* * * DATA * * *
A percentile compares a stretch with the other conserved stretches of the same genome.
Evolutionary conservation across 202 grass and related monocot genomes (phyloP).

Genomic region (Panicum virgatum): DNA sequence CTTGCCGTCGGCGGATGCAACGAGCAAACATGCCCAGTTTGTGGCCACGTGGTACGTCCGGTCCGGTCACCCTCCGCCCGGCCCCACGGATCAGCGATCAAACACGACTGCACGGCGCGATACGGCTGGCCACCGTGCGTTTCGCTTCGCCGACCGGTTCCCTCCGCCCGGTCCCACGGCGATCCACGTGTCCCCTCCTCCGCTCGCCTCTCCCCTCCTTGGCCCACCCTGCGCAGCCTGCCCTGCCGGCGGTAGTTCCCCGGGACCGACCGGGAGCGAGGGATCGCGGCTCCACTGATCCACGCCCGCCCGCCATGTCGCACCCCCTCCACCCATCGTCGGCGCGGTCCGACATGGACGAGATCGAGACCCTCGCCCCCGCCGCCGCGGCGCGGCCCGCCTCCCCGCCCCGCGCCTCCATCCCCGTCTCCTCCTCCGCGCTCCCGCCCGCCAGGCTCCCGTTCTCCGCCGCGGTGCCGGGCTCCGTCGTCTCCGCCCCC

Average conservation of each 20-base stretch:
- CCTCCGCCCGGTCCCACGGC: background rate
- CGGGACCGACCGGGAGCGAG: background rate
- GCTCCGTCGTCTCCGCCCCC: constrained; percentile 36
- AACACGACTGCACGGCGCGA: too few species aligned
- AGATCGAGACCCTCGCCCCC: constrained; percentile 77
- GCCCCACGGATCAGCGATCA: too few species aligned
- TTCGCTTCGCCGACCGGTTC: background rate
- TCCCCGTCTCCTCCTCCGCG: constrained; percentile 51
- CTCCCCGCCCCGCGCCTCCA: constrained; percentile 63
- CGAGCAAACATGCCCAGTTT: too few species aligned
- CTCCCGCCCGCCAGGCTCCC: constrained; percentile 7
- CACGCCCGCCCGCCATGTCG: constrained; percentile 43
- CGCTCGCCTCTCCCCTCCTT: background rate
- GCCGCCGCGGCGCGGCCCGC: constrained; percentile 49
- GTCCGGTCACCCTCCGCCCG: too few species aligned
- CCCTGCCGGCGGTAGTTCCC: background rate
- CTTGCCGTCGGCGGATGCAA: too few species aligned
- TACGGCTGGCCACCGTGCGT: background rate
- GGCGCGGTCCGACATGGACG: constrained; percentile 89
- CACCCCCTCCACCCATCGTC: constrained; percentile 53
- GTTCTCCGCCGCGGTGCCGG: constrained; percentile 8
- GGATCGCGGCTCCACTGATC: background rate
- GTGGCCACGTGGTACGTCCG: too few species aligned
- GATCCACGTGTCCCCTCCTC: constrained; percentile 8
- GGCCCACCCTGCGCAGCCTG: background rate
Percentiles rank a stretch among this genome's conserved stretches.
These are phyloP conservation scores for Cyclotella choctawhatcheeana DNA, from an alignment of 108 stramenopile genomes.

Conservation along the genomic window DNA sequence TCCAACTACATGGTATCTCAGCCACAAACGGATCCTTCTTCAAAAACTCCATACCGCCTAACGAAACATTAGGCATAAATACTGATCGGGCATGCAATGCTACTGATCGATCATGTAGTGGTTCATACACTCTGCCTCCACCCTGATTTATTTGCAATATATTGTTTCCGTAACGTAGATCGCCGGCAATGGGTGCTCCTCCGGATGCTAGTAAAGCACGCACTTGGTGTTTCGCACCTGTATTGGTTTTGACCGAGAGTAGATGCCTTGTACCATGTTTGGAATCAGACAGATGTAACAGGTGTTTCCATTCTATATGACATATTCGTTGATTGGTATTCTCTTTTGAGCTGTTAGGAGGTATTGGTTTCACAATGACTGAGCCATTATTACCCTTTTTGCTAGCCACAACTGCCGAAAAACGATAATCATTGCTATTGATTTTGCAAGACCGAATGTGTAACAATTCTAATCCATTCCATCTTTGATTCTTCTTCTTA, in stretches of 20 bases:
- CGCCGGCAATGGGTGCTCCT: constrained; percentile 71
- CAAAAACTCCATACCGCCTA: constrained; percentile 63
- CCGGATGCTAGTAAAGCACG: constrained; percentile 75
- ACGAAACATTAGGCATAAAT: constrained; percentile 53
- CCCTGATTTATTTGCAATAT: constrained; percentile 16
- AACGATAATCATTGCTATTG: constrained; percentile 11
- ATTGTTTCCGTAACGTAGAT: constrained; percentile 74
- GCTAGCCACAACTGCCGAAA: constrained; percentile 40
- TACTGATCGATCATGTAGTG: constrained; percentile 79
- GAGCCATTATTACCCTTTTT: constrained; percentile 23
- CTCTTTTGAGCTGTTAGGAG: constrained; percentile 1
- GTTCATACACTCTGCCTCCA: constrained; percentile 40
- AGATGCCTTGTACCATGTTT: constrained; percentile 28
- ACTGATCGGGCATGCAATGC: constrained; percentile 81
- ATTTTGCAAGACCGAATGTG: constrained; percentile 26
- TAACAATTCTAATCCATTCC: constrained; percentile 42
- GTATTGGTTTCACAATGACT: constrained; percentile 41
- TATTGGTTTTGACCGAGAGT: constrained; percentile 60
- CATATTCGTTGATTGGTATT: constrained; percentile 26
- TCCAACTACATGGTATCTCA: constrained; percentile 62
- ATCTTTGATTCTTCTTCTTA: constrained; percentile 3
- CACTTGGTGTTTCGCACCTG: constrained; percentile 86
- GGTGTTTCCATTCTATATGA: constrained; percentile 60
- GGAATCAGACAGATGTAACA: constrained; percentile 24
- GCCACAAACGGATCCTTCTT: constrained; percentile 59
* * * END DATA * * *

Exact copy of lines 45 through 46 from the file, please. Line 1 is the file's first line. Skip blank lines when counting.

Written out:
- AGATGCCTTGTACCATGTTT: constrained; percentile 28
- ACTGATCGGGCATGCAATGC: constrained; percentile 81